Abstract

Analogy was a crucial conceptual tool for Victorian natural philosophers, who regarded the physical world less in terms of material bodies than in terms of formal relationships. Thus, even as he aimed for verisimilitude in his theoretical models, James Clerk Maxwell used analogical figures freely, for he understood nature itself to be structured around analogical relations. Like Maxwell, Algernon Charles Swinburne wrote an undergraduate essay on the subject of analogy, conceiving it as fundamental to both scientific advancement and poetic production, where its logic of equivalence subsumes not only metaphor, but also rhythm and rhyme. The essay concludes with an argument that Swinburne’s poem “Before the Mirror” (1866) is a dramatization of the replacement of the traditional notion of metaphor by the structures of formal analogy.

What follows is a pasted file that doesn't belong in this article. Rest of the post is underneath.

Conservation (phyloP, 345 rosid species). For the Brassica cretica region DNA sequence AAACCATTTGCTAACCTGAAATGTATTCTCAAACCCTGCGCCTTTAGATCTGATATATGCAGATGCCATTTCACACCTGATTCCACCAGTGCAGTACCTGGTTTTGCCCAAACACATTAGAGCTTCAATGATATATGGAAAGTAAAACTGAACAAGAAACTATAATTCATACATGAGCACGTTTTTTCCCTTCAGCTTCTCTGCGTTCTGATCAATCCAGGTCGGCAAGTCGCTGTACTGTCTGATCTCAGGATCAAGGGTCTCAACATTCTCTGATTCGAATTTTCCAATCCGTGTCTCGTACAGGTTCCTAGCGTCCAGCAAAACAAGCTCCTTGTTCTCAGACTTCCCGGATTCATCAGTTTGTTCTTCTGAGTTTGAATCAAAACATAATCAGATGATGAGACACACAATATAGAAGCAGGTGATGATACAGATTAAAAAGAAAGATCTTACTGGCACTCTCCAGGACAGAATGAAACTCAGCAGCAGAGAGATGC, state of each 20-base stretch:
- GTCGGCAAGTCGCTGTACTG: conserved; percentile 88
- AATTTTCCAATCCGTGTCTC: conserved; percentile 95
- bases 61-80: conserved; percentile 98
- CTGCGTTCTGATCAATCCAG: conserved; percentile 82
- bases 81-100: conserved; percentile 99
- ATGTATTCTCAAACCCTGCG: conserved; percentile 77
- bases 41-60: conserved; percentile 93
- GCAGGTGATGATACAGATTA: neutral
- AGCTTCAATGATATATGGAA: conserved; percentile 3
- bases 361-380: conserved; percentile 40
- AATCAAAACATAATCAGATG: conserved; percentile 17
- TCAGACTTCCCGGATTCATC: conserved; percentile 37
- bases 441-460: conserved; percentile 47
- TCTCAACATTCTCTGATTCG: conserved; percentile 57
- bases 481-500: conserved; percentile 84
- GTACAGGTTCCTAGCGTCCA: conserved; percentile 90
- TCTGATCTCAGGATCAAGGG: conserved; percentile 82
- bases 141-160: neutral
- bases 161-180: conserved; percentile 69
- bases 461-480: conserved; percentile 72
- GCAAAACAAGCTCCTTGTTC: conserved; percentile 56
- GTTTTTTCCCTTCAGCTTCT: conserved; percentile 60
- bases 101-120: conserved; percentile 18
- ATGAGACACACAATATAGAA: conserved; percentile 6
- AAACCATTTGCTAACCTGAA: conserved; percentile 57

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Additional Information

ISSN
1527-2052
Print ISSN
0042-5222
Pages
pp. 389-397
Launched on MUSE
2014-09-26
Open Access
No
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